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Monday, March 29, 2010

Piece by Piece, edited by Teresa Toten. Penguin Group (Canada). 2010. $20.00 ages 13 and up

"Who hasn't felt alien, isolated, or awkward, often all at the same time? Now stir in the added burden of knowing what was left behind - the aunties, the grandmas, the colours, the aromas...the familiar. No matter how the exit took place, under dire threat or with a sense of adventure, the immigrant always wrestles with memories of some irreplaceable treasures, forever lost."

Teresa Toten begins with 'My Piece' and tells an memorable story of the fear, isolation and hopelessness her mother felt when she found herself alone in a new country, with a small baby, and incomprehensible loss.

Most of the work included in this thought-provoking and fascinating book are essays. Two are not, and they add depth and strength to the collection on their own merit. Svetlana Chmakova uses a comic strip to share her humorous, heartfelt account of adjusting to a new country, while keeping her love for Russia strong and memorable. Boonaa Mohammed, a slam poet, shares his heartbreaking story of bullying in powerful free verse. As we read each of these pieces we are privy to the alienation, racism, hopelessness and even anger they often felt, while also sensing that all of these feelings have helped to make them successful on their chosen paths. It is our collective experiences that lead us to who we are...and these stories help us see that.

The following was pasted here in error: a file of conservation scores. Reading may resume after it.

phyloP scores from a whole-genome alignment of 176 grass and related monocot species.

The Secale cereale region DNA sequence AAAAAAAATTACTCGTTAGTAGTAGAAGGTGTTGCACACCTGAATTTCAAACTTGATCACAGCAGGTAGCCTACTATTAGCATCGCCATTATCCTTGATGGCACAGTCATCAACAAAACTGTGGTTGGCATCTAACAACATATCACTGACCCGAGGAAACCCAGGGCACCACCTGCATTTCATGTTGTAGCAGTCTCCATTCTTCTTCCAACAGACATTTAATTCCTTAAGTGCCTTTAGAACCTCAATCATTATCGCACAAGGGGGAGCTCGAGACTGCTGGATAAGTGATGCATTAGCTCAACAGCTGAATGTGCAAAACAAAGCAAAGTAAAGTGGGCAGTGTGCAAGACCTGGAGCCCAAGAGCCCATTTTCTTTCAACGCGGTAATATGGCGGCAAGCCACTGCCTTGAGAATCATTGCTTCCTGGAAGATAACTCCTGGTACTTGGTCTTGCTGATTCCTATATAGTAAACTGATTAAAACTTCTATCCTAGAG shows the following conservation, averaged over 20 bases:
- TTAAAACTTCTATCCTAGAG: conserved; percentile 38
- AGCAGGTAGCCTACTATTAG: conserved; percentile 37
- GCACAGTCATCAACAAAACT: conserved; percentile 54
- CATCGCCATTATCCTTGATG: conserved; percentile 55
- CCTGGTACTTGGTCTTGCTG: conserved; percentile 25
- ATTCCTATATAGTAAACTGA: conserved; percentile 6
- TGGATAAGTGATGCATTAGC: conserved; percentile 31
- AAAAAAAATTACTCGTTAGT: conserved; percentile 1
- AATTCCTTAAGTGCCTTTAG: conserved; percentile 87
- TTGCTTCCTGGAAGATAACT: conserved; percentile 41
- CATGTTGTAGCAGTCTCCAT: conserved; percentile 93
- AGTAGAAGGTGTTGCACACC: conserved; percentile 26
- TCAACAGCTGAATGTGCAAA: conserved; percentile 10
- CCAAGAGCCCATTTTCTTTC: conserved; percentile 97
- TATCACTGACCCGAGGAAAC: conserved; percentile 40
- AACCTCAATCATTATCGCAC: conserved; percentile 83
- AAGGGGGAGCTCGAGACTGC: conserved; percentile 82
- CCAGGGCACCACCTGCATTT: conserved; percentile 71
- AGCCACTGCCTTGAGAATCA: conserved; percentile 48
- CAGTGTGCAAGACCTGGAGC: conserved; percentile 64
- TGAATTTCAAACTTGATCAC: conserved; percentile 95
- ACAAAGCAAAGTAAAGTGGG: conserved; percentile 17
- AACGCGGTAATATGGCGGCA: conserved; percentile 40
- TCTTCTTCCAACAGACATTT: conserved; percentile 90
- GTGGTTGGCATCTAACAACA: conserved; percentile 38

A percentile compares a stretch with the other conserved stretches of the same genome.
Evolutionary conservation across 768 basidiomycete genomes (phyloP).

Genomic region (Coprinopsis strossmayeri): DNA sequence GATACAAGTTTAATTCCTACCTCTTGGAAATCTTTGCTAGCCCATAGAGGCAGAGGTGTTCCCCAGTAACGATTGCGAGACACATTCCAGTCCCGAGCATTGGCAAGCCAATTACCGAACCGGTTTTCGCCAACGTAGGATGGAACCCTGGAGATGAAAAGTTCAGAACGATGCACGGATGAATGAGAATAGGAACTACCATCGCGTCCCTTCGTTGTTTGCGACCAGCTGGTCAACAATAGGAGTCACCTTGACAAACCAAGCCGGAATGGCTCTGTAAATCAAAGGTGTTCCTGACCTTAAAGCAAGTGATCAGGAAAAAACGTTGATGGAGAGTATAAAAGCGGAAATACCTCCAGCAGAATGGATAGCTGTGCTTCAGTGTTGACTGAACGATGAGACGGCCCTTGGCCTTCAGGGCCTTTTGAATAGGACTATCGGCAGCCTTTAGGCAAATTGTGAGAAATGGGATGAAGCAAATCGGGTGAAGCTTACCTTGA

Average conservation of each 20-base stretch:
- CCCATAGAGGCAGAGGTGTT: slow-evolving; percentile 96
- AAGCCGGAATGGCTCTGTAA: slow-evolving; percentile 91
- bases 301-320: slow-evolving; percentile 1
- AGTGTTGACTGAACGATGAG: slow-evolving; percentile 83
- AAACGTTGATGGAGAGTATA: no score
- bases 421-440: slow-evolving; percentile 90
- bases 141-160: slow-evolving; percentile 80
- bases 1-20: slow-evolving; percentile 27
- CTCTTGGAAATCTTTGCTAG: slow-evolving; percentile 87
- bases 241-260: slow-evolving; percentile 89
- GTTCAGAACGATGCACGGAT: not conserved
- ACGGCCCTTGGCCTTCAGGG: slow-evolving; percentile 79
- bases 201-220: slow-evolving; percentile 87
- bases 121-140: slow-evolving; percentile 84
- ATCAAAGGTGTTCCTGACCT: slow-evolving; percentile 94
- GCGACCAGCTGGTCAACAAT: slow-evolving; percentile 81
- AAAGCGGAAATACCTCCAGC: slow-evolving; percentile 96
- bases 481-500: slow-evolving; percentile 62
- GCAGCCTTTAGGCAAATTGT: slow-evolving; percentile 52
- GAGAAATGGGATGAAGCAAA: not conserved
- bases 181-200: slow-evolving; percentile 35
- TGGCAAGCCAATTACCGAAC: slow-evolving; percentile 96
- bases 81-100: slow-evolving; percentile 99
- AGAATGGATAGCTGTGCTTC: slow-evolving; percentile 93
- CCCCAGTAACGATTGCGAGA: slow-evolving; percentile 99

I could go on to tell you something about each of the entries but I want you to read them for yourselves, for your middle years and high school students, and for your own family. It is a collection that should be shared! Each helps put in perspective what it is like to be new to a country and culture, to try to find a comfortable place in that community, to take what life has been and use it to create a different one. They are each worthy of our attention and thoughtful reflection so that we see Canada, its cultural diversity and ourselves in a new way.

"Some of our writers came here for love, some for adventure. Others came to escape horror or deprivation, and still others were the unwitting hostages of determined parents. All had a longing to belong, and all have been enriched by and continue to enrich this country immeasureably."

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